What’s the Health of the Bay?  Galveston Bay Report Card

Sunday, August 25, at 6 p.m., online

T'Noya Thompson
T’Noya Thompson, Advocacy Programs Manager, Galveston Bay Foundation

In August, T’Noya Thompson, Advocacy Programs Manager for Galveston Bay Foundation, will discuss the health of Galveston Bay.  The Galveston Bay Estuary is the largest estuary on the Texas coast and has weathered significant challenges over the years. The Galveston Bay Report Card, a citizen-driven, scientific analysis of the health of Galveston Bay, was created to increase interest in the health of the bay and to create an informed citizenry willing to engage local and state decision-makers on bay issues. The report cardis updated annually every August. Learn about the indicators that give you the information you need to be informed, and how you can take action to preserve Galveston Bay! Please register for this talk on www.eventbrite.com. Contact Lisa Brenskelle at gcs.lrc@gmail.com with any questions about this talk.

2019 World Day of Prayer for the Care of Creation

2019 World Day of Prayer

Join us Saturday, September 7 at 10:00 a.m., for this year’s Ecumenical Observance of the 2019 World Day of Prayer for the Care of Creation at the Villa de Matel, 6510 Lawndale St., Houston, TX 77023. This day of prayer offers an opportunity for Houston faith leaders, environmental groups and local officials to join hearts and voices at a decisive moment for our natural world. Scientists, activists, the world’s poor and even children from across the globe are beseeching leaders in all areas of civic life to inspire moral action to address the current ecological crisis.

This joint prayer service, hosted by the Sisters of Charity of the Incarnate Word, Houston, will be a time to give thanks, to repent, to plead for moral courage, and to bear witness to all of Houston of our unity in declaring that that climate change is an ethical imperative that must be addressed now. Please register for planning purposes on www.eventbrite.com.  Contact Monica Hatcher at mhatcher@CCVI-VDM.org for additional information.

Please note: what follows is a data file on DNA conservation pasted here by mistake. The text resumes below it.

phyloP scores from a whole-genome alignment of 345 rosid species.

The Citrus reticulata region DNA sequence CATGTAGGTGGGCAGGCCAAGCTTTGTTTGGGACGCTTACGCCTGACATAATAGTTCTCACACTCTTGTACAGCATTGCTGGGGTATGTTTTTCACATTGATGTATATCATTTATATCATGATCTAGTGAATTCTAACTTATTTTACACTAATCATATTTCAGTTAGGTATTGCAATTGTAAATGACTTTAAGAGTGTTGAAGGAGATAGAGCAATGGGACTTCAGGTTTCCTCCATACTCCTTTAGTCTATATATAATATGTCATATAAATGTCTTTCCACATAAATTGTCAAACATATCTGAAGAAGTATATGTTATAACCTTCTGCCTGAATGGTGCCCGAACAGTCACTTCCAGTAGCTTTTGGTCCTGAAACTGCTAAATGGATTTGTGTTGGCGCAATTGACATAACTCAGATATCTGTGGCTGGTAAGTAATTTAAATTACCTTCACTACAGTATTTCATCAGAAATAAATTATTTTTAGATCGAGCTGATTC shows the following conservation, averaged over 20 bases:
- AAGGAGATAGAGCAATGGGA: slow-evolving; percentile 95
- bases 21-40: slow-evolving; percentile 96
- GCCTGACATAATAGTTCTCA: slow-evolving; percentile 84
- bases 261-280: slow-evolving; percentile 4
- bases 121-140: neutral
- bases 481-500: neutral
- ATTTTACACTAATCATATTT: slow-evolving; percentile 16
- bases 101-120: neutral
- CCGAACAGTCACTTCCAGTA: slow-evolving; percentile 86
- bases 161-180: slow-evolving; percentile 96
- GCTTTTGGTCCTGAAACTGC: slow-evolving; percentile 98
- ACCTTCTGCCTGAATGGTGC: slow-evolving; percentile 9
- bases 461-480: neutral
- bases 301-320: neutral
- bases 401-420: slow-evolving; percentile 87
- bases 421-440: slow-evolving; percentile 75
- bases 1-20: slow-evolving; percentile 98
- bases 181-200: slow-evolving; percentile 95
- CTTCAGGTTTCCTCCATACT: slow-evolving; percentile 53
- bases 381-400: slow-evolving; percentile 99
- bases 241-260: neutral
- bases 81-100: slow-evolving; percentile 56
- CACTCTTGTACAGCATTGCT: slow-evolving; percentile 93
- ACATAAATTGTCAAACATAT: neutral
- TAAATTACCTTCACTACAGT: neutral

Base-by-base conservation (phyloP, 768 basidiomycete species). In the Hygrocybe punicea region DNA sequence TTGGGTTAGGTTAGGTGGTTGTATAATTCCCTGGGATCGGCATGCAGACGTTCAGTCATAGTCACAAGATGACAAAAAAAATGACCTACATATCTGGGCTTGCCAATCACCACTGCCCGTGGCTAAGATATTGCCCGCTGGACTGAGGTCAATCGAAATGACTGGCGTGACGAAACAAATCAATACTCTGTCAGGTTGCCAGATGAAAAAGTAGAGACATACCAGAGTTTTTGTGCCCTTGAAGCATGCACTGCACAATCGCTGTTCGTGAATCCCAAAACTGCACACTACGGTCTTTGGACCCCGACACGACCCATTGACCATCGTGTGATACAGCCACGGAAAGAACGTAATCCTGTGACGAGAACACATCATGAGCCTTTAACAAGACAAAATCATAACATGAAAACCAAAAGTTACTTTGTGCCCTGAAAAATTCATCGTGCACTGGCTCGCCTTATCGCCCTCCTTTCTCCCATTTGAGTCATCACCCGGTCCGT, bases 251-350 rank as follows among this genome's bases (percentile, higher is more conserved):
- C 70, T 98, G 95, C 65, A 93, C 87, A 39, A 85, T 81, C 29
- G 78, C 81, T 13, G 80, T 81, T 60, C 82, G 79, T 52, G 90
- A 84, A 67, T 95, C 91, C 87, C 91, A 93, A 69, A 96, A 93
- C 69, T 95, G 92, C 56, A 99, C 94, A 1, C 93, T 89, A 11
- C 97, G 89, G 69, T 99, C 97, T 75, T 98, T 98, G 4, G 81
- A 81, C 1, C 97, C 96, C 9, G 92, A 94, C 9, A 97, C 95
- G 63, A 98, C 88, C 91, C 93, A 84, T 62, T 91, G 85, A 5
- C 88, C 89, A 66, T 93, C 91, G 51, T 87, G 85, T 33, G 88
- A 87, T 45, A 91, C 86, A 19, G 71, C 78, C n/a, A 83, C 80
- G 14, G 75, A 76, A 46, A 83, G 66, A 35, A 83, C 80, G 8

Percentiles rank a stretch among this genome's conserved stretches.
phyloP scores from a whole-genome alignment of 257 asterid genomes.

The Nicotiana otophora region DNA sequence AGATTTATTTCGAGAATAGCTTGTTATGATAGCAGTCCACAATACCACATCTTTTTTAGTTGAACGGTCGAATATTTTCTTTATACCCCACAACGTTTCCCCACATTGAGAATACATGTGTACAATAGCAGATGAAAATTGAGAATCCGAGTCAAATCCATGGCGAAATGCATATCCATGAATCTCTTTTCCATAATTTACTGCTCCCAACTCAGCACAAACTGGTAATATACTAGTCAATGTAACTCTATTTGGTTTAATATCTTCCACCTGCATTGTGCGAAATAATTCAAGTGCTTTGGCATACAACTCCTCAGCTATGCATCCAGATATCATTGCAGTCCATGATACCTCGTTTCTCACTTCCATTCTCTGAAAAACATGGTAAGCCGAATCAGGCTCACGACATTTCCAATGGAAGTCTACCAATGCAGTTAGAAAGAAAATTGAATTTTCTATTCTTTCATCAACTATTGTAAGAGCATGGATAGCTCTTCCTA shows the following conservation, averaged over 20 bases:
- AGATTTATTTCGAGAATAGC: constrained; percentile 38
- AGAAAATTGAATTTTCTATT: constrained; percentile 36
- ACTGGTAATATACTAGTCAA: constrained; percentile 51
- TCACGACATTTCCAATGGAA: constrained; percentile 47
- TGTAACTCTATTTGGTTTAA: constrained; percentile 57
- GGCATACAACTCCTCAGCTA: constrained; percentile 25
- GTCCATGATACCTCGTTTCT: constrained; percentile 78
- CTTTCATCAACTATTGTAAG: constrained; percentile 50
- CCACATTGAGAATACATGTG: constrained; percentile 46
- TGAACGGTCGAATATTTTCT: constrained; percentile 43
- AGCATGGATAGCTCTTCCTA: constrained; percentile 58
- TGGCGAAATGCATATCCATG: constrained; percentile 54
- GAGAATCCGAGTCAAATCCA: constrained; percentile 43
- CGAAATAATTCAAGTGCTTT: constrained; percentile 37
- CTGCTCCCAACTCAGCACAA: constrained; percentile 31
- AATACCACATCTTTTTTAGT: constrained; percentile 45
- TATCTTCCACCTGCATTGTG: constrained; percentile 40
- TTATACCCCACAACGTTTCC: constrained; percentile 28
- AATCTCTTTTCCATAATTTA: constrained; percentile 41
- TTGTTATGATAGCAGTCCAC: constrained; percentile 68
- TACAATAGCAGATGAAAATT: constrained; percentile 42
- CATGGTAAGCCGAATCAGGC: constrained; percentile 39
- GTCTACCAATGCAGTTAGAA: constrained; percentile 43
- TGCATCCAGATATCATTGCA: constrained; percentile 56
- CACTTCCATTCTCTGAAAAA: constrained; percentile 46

Sunday Evening Conversations on Creation Continue…

The synod Lutherans Restoring Creation Team invites you to a monthly environmental education web meeting series whose theme in 2019 is environmental issues and what you can do.

Bakeyah Nelson
Bakeyah Nelson, Executive Director, Air Alliance Houston

Houston’s Air Quality Challenges & What You Can Do
Sunday, September 29, at 6 p.m., online

In September, Bakeyah Nelson, Executive Director of Air Alliance Houston, will discuss air quality issues in Houston & how you can take action.  Air Alliance Houston believes that everyone has a right to breathe clean air. They conduct applied research, provide education, and engage in advocacy to accomplish their mission. Learn how, by working together, we can deliver cleaner air for a healthier future! Contact Lisa Brenskelle at gcs.lrc@gmail.comwith any questions about this talk. Please registerfor this talk on http://www.eventbrite.com. Contact Lisa Brenskelle at gcs.lrc@gmail.comwith any questions about this talk.

Bike Around the Bay

bike aroundBike Around the Bay
Oct. 12 & 13

Join the Lutherans Restoring Creation Team for Bike Around the Bay as a cyclist or supporter! Last year, our team was one of the top fundraisers, but this year, we’ve lost a key team member.  Please consider joining the team or making a donation to support the team.  For cyclists, this is great opportunity to both enjoy and care for God’s good creation.  See this site for details: www.bikearoundthebay.org.

A visit with Luke Scholar, Dr. Mikeal Parsons

By Bishop Mike Rinehart

Mikeal ParsonsA while back I sat down with Luke scholar Dr. Mikeal (pronounced Michael) Parsons. We met at Baylor’s Tidwell Bible Building, where he offices, then rode over to the Indigo Hotel for lunch with my wife Susan, who had been enjoying the Magnolia Farms Market.

Mikeal was raised in the mountains of North Carolina. He discerned a call to ministry at the young age of 16. He has taught New Testament at Baylor for 30 years. He has his B.A. in Philosophy and Religion from Campbell University and his M. Div. and Ph.D. from Southern Baptist Theological Seminary. He is married to Dr. Heidi J. Hornik, who is a professor of Italian Renaissance Art History at Baylor. They have written three books together, including:

Illuminating Luke: The Infancy Narrative in Italian Renaissance Painting. Valley Forge, PA: Trinity Press International, 2003.